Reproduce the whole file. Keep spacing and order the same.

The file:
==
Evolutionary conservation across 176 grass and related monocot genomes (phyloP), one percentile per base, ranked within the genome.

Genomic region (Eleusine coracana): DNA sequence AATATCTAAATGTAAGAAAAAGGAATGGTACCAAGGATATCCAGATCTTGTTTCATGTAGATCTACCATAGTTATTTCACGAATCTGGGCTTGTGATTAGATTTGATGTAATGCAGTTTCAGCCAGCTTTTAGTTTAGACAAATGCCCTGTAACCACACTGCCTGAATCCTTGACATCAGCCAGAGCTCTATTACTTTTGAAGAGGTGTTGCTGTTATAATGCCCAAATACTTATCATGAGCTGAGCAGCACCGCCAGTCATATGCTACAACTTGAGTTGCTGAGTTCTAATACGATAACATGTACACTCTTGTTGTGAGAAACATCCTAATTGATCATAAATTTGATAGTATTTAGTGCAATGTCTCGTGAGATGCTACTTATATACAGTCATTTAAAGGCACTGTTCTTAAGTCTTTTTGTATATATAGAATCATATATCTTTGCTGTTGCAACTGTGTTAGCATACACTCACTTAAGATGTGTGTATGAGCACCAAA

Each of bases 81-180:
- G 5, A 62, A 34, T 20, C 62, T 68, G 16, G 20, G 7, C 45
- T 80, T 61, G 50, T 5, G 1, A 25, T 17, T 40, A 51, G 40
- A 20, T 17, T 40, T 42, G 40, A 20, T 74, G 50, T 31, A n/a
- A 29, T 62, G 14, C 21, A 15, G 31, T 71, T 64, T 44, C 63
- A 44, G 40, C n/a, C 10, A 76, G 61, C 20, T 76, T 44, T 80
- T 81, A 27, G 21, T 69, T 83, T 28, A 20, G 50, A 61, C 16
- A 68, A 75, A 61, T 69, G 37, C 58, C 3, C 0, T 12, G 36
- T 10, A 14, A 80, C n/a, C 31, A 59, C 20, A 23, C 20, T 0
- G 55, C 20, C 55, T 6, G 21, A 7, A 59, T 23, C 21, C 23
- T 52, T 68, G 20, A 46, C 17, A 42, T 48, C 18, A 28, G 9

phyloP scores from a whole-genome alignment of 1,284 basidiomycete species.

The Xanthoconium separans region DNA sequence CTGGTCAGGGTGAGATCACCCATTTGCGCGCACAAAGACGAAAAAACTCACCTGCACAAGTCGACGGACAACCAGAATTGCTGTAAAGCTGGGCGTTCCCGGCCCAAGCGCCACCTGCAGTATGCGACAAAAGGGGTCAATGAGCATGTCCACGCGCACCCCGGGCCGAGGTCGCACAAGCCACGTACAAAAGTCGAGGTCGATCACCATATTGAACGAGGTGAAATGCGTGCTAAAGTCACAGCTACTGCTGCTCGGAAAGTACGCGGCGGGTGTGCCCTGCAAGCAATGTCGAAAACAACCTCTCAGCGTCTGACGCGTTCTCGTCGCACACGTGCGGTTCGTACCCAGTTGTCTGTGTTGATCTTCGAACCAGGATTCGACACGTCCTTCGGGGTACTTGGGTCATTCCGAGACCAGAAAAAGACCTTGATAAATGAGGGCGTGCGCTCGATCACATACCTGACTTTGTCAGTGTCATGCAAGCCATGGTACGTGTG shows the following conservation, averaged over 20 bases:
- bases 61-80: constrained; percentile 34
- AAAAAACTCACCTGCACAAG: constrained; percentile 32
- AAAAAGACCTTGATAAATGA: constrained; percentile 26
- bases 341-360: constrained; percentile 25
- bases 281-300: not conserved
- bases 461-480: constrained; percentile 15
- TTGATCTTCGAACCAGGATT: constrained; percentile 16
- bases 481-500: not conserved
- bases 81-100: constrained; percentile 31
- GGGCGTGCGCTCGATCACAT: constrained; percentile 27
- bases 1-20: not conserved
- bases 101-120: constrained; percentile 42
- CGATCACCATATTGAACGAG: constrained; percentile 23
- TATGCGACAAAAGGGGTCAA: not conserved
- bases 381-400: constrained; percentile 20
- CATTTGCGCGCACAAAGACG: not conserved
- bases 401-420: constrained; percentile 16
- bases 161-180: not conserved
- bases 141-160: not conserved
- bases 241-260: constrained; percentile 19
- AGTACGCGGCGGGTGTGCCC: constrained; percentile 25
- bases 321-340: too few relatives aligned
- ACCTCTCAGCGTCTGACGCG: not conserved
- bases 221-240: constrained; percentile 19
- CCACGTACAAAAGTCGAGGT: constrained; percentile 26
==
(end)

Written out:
Evolutionary conservation across 176 grass and related monocot genomes (phyloP), one percentile per base, ranked within the genome.

Genomic region (Eleusine coracana): DNA sequence AATATCTAAATGTAAGAAAAAGGAATGGTACCAAGGATATCCAGATCTTGTTTCATGTAGATCTACCATAGTTATTTCACGAATCTGGGCTTGTGATTAGATTTGATGTAATGCAGTTTCAGCCAGCTTTTAGTTTAGACAAATGCCCTGTAACCACACTGCCTGAATCCTTGACATCAGCCAGAGCTCTATTACTTTTGAAGAGGTGTTGCTGTTATAATGCCCAAATACTTATCATGAGCTGAGCAGCACCGCCAGTCATATGCTACAACTTGAGTTGCTGAGTTCTAATACGATAACATGTACACTCTTGTTGTGAGAAACATCCTAATTGATCATAAATTTGATAGTATTTAGTGCAATGTCTCGTGAGATGCTACTTATATACAGTCATTTAAAGGCACTGTTCTTAAGTCTTTTTGTATATATAGAATCATATATCTTTGCTGTTGCAACTGTGTTAGCATACACTCACTTAAGATGTGTGTATGAGCACCAAA

Each of bases 81-180:
- G 5, A 62, A 34, T 20, C 62, T 68, G 16, G 20, G 7, C 45
- T 80, T 61, G 50, T 5, G 1, A 25, T 17, T 40, A 51, G 40
- A 20, T 17, T 40, T 42, G 40, A 20, T 74, G 50, T 31, A n/a
- A 29, T 62, G 14, C 21, A 15, G 31, T 71, T 64, T 44, C 63
- A 44, G 40, C n/a, C 10, A 76, G 61, C 20, T 76, T 44, T 80
- T 81, A 27, G 21, T 69, T 83, T 28, A 20, G 50, A 61, C 16
- A 68, A 75, A 61, T 69, G 37, C 58, C 3, C 0, T 12, G 36
- T 10, A 14, A 80, C n/a, C 31, A 59, C 20, A 23, C 20, T 0
- G 55, C 20, C 55, T 6, G 21, A 7, A 59, T 23, C 21, C 23
- T 52, T 68, G 20, A 46, C 17, A 42, T 48, C 18, A 28, G 9

phyloP scores from a whole-genome alignment of 1,284 basidiomycete species.

The Xanthoconium separans region DNA sequence CTGGTCAGGGTGAGATCACCCATTTGCGCGCACAAAGACGAAAAAACTCACCTGCACAAGTCGACGGACAACCAGAATTGCTGTAAAGCTGGGCGTTCCCGGCCCAAGCGCCACCTGCAGTATGCGACAAAAGGGGTCAATGAGCATGTCCACGCGCACCCCGGGCCGAGGTCGCACAAGCCACGTACAAAAGTCGAGGTCGATCACCATATTGAACGAGGTGAAATGCGTGCTAAAGTCACAGCTACTGCTGCTCGGAAAGTACGCGGCGGGTGTGCCCTGCAAGCAATGTCGAAAACAACCTCTCAGCGTCTGACGCGTTCTCGTCGCACACGTGCGGTTCGTACCCAGTTGTCTGTGTTGATCTTCGAACCAGGATTCGACACGTCCTTCGGGGTACTTGGGTCATTCCGAGACCAGAAAAAGACCTTGATAAATGAGGGCGTGCGCTCGATCACATACCTGACTTTGTCAGTGTCATGCAAGCCATGGTACGTGTG shows the following conservation, averaged over 20 bases:
- bases 61-80: constrained; percentile 34
- AAAAAACTCACCTGCACAAG: constrained; percentile 32
- AAAAAGACCTTGATAAATGA: constrained; percentile 26
- bases 341-360: constrained; percentile 25
- bases 281-300: not conserved
- bases 461-480: constrained; percentile 15
- TTGATCTTCGAACCAGGATT: constrained; percentile 16
- bases 481-500: not conserved
- bases 81-100: constrained; percentile 31
- GGGCGTGCGCTCGATCACAT: constrained; percentile 27
- bases 1-20: not conserved
- bases 101-120: constrained; percentile 42
- CGATCACCATATTGAACGAG: constrained; percentile 23
- TATGCGACAAAAGGGGTCAA: not conserved
- bases 381-400: constrained; percentile 20
- CATTTGCGCGCACAAAGACG: not conserved
- bases 401-420: constrained; percentile 16
- bases 161-180: not conserved
- bases 141-160: not conserved
- bases 241-260: constrained; percentile 19
- AGTACGCGGCGGGTGTGCCC: constrained; percentile 25
- bases 321-340: too few relatives aligned
- ACCTCTCAGCGTCTGACGCG: not conserved
- bases 221-240: constrained; percentile 19
- CCACGTACAAAAGTCGAGGT: constrained; percentile 26